Yes, that's what I noticed in the previous house, where the water tank was connected to a solar thermal panel. Solar thermal panel heats the oil inside it and the heat is exchanged between the water tank and the panel during the day when it's sunny. That system was about 60% efficient throughout the year but I did notice that the temperatures would go down really fast and that didn't feel efficient.

It feels like that is the least that is required at the moment. There should be more effort getting our current boiler stock up to a lot closer to it's theoretical COP of 1. At least until they can be replaced with something more efficient. Some focus on tuning boiler settings for performance, maybe some aftermarket controllers to do some of this and display the results.

That recoup thing looks really good it always seems a shame to let all that heated water go to waste.

I agree, most boilers, left without proper tuning are running below 90% efficiency, most likely about 80%. A 10% increase at the country level would be significant.

I've always wondered if my boiler is set up correctly. I have a closed loop hydronic heater and an indirect-fire tank and when I shut off water to the house ahead of a winter storm I noticed the boiler controller was throwing warnings about short cycling. I'm guessing there's a procedure to tune it correctly but it was probably never followed by the HVAC company since it's very unusual to have a hydronic system with boiler in the US.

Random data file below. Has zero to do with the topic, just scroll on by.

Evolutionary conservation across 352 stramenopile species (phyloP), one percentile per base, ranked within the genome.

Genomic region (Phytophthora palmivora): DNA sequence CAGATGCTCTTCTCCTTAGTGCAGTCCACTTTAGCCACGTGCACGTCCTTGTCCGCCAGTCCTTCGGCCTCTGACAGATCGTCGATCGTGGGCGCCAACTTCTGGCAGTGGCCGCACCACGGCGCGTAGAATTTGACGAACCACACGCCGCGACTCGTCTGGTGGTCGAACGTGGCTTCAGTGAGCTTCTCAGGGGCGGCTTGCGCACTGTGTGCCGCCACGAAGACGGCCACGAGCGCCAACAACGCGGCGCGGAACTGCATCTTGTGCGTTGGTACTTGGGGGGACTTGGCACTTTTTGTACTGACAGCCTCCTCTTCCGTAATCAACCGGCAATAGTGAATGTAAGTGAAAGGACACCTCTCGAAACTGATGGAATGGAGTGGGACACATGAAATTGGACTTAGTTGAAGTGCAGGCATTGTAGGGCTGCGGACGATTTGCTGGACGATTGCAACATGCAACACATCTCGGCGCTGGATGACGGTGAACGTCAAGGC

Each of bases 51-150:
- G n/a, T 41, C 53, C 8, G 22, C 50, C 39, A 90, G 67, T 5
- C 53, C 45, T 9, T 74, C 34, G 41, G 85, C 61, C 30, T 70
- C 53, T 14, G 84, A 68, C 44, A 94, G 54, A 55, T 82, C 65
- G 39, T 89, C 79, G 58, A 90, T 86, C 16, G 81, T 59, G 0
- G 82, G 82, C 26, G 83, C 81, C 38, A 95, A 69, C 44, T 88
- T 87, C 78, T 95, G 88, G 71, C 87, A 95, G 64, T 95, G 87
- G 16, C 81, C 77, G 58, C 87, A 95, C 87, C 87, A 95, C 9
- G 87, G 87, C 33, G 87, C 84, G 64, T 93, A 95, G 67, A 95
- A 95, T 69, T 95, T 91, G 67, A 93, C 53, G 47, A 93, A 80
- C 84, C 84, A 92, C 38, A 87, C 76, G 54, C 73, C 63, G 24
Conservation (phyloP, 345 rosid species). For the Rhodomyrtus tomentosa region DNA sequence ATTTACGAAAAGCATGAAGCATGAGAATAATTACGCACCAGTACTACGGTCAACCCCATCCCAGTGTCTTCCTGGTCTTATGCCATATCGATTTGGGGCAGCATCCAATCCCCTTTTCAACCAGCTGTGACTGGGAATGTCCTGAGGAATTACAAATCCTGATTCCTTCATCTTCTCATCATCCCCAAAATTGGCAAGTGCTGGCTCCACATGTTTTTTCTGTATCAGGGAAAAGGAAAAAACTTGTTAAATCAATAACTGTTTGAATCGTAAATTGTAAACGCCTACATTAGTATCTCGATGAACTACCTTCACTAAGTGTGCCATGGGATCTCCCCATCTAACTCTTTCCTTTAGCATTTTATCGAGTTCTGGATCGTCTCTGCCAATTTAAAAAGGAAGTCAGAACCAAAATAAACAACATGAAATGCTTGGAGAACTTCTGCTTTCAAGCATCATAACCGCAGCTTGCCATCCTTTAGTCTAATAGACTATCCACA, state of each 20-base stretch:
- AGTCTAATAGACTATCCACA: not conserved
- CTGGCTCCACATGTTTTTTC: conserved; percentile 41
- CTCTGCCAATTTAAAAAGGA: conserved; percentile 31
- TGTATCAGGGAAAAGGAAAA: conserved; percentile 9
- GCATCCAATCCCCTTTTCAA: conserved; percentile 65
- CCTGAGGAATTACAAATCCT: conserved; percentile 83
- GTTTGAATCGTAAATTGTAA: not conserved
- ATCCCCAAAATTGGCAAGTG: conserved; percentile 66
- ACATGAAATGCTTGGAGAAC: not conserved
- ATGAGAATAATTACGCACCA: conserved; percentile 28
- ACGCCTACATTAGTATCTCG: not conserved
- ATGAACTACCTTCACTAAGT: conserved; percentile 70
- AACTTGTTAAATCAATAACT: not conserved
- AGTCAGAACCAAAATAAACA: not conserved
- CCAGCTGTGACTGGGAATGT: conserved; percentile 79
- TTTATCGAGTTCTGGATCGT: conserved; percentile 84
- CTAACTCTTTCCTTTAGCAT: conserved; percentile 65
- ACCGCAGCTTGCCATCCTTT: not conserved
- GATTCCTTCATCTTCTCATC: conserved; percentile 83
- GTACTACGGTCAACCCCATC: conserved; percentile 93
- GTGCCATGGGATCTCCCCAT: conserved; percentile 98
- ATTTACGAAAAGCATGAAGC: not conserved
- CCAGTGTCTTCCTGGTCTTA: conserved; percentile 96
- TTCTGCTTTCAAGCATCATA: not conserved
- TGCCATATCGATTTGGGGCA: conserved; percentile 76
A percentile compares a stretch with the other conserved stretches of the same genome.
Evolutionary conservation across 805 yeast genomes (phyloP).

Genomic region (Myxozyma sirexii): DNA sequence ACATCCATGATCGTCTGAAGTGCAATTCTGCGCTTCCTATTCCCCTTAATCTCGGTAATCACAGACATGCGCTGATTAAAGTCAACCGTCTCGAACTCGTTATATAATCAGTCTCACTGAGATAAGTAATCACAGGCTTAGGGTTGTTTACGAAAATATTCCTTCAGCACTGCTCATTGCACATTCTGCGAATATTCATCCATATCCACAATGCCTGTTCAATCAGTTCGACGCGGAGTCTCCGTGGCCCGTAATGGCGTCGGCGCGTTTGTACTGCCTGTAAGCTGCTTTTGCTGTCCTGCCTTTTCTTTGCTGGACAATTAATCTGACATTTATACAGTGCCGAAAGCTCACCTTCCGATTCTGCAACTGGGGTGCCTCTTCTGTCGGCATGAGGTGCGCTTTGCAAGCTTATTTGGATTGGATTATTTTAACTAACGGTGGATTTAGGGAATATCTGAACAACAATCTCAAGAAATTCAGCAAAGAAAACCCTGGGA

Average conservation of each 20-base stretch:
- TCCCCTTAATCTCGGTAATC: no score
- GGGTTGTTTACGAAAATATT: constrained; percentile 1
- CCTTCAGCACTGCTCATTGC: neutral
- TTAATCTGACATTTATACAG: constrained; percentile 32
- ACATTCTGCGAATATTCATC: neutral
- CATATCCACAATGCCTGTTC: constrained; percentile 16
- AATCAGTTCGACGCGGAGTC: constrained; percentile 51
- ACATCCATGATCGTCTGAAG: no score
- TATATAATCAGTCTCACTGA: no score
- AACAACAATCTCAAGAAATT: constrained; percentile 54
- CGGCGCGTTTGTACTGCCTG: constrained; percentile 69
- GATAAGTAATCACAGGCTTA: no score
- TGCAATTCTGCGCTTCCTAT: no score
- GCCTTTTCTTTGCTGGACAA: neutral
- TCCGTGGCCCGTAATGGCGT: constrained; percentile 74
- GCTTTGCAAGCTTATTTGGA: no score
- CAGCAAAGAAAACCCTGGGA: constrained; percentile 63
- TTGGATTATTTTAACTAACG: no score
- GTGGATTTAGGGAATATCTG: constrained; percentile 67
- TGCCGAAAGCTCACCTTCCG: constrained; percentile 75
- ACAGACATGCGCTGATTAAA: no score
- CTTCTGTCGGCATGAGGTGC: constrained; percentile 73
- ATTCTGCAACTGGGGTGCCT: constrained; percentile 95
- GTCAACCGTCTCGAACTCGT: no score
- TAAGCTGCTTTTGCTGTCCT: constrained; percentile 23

As someone with their heat set to a comfortable 18.5C you could also knock a few degrees off the 23C room temperature and save a few of the ice caps.

I use something called Summer Simmer Index, which means that my target temperature takes into account indoor humidity. I feed Home Assistant RAW indoor temperature, and SAT (the integration), converts it to SSI.


21.3 – 25 °C Somewhat cool. Most people feel comfortable. 25 – 28.3 °C Optimal. Almost everyone feels comfortable. 28.3 – 32.8 °C Somewhat hot. Most people feel comfortable.

I find it hard to believe that most people feel comfortable with 25 – 28.3 °C, how to come up with this numbers? Based on the link above? It seems rather hot. Also it would depend what the outdoor temperature is. But different people have different preferences https://comfort.cbe.berkeley.edu/ (comfort calculator)

I agree, 25 SSI adjusted and above begins to feel too warm but that's why I set it at slightly cool instead.

ahh 19/20/21 based off the chart - that is more reasonable. I probably would not have bothered with the conversion as humidity indoors is fairly consistent and it appears the index is more designed for summer / higher temperatures rather than winter clothing indoors etc.

Yes, it's between 40-60% on average. Here's a snapshot https://snapshots.raintank.io/dashboard/snapshot/OvZOk9eb6gL...

When anyone is talking about a "100% efficient" anything, I really wish they would clearly define what the numerator and denominator are. I just looked at your site and it said "103.4% efficiency in window". Which is obviously bullshit for how most people define "efficiency".